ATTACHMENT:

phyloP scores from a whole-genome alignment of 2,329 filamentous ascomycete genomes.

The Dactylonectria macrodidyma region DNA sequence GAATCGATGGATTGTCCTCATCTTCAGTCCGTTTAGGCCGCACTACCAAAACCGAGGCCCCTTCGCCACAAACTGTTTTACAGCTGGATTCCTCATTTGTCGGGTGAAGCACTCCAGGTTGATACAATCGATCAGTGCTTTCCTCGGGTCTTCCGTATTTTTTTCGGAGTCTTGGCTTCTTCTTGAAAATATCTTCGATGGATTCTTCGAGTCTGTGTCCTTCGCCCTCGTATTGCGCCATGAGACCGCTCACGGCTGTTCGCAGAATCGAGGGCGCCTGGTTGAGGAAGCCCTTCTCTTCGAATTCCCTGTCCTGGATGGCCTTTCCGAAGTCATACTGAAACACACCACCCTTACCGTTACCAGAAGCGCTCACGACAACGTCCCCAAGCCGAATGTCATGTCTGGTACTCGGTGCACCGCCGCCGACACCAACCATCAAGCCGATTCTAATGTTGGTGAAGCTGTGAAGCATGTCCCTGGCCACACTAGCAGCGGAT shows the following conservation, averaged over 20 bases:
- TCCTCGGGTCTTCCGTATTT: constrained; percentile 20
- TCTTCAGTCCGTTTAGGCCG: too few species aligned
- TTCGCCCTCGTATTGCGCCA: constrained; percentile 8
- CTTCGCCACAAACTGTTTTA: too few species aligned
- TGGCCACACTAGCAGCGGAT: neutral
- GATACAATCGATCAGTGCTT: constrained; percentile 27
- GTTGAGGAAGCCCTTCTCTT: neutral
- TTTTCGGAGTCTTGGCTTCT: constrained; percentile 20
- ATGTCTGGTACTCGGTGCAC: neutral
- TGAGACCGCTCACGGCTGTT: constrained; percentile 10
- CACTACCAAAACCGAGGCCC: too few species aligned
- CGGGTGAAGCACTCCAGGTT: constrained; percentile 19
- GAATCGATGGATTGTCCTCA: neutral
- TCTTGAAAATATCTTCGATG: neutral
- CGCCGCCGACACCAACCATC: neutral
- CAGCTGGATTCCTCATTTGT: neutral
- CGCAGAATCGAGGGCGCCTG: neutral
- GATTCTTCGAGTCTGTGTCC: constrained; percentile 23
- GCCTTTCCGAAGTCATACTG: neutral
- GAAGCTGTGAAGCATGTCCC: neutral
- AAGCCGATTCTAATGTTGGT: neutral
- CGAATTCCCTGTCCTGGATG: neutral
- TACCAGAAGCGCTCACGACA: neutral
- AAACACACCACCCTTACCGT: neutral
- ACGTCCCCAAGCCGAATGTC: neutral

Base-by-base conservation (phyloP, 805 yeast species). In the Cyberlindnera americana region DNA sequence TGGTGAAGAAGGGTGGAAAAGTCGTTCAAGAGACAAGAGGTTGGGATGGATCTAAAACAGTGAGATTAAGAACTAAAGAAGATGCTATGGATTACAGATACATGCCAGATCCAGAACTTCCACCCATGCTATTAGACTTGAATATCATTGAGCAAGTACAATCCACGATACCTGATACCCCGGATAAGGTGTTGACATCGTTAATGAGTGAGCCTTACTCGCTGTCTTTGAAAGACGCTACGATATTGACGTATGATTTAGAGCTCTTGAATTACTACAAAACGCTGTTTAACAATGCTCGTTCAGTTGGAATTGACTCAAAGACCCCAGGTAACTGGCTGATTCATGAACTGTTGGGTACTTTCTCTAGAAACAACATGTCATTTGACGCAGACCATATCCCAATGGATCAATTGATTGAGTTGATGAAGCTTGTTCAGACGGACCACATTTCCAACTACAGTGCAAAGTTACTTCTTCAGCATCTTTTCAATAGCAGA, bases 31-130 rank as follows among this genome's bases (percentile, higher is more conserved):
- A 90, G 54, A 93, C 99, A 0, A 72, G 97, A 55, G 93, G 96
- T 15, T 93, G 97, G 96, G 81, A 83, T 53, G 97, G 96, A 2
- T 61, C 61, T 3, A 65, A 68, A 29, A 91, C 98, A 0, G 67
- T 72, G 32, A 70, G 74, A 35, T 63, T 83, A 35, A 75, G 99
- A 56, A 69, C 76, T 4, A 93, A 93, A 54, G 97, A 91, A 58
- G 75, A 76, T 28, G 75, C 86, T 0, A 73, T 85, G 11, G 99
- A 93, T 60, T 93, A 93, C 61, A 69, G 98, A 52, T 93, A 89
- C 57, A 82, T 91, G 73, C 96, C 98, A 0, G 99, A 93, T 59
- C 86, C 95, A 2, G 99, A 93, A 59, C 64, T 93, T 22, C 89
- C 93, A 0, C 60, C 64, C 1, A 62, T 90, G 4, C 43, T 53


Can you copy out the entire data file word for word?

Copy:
phyloP scores from a whole-genome alignment of 2,329 filamentous ascomycete genomes.

The Dactylonectria macrodidyma region DNA sequence GAATCGATGGATTGTCCTCATCTTCAGTCCGTTTAGGCCGCACTACCAAAACCGAGGCCCCTTCGCCACAAACTGTTTTACAGCTGGATTCCTCATTTGTCGGGTGAAGCACTCCAGGTTGATACAATCGATCAGTGCTTTCCTCGGGTCTTCCGTATTTTTTTCGGAGTCTTGGCTTCTTCTTGAAAATATCTTCGATGGATTCTTCGAGTCTGTGTCCTTCGCCCTCGTATTGCGCCATGAGACCGCTCACGGCTGTTCGCAGAATCGAGGGCGCCTGGTTGAGGAAGCCCTTCTCTTCGAATTCCCTGTCCTGGATGGCCTTTCCGAAGTCATACTGAAACACACCACCCTTACCGTTACCAGAAGCGCTCACGACAACGTCCCCAAGCCGAATGTCATGTCTGGTACTCGGTGCACCGCCGCCGACACCAACCATCAAGCCGATTCTAATGTTGGTGAAGCTGTGAAGCATGTCCCTGGCCACACTAGCAGCGGAT shows the following conservation, averaged over 20 bases:
- TCCTCGGGTCTTCCGTATTT: constrained; percentile 20
- TCTTCAGTCCGTTTAGGCCG: too few species aligned
- TTCGCCCTCGTATTGCGCCA: constrained; percentile 8
- CTTCGCCACAAACTGTTTTA: too few species aligned
- TGGCCACACTAGCAGCGGAT: neutral
- GATACAATCGATCAGTGCTT: constrained; percentile 27
- GTTGAGGAAGCCCTTCTCTT: neutral
- TTTTCGGAGTCTTGGCTTCT: constrained; percentile 20
- ATGTCTGGTACTCGGTGCAC: neutral
- TGAGACCGCTCACGGCTGTT: constrained; percentile 10
- CACTACCAAAACCGAGGCCC: too few species aligned
- CGGGTGAAGCACTCCAGGTT: constrained; percentile 19
- GAATCGATGGATTGTCCTCA: neutral
- TCTTGAAAATATCTTCGATG: neutral
- CGCCGCCGACACCAACCATC: neutral
- CAGCTGGATTCCTCATTTGT: neutral
- CGCAGAATCGAGGGCGCCTG: neutral
- GATTCTTCGAGTCTGTGTCC: constrained; percentile 23
- GCCTTTCCGAAGTCATACTG: neutral
- GAAGCTGTGAAGCATGTCCC: neutral
- AAGCCGATTCTAATGTTGGT: neutral
- CGAATTCCCTGTCCTGGATG: neutral
- TACCAGAAGCGCTCACGACA: neutral
- AAACACACCACCCTTACCGT: neutral
- ACGTCCCCAAGCCGAATGTC: neutral

Base-by-base conservation (phyloP, 805 yeast species). In the Cyberlindnera americana region DNA sequence TGGTGAAGAAGGGTGGAAAAGTCGTTCAAGAGACAAGAGGTTGGGATGGATCTAAAACAGTGAGATTAAGAACTAAAGAAGATGCTATGGATTACAGATACATGCCAGATCCAGAACTTCCACCCATGCTATTAGACTTGAATATCATTGAGCAAGTACAATCCACGATACCTGATACCCCGGATAAGGTGTTGACATCGTTAATGAGTGAGCCTTACTCGCTGTCTTTGAAAGACGCTACGATATTGACGTATGATTTAGAGCTCTTGAATTACTACAAAACGCTGTTTAACAATGCTCGTTCAGTTGGAATTGACTCAAAGACCCCAGGTAACTGGCTGATTCATGAACTGTTGGGTACTTTCTCTAGAAACAACATGTCATTTGACGCAGACCATATCCCAATGGATCAATTGATTGAGTTGATGAAGCTTGTTCAGACGGACCACATTTCCAACTACAGTGCAAAGTTACTTCTTCAGCATCTTTTCAATAGCAGA, bases 31-130 rank as follows among this genome's bases (percentile, higher is more conserved):
- A 90, G 54, A 93, C 99, A 0, A 72, G 97, A 55, G 93, G 96
- T 15, T 93, G 97, G 96, G 81, A 83, T 53, G 97, G 96, A 2
- T 61, C 61, T 3, A 65, A 68, A 29, A 91, C 98, A 0, G 67
- T 72, G 32, A 70, G 74, A 35, T 63, T 83, A 35, A 75, G 99
- A 56, A 69, C 76, T 4, A 93, A 93, A 54, G 97, A 91, A 58
- G 75, A 76, T 28, G 75, C 86, T 0, A 73, T 85, G 11, G 99
- A 93, T 60, T 93, A 93, C 61, A 69, G 98, A 52, T 93, A 89
- C 57, A 82, T 91, G 73, C 96, C 98, A 0, G 99, A 93, T 59
- C 86, C 95, A 2, G 99, A 93, A 59, C 64, T 93, T 22, C 89
- C 93, A 0, C 60, C 64, C 1, A 62, T 90, G 4, C 43, T 53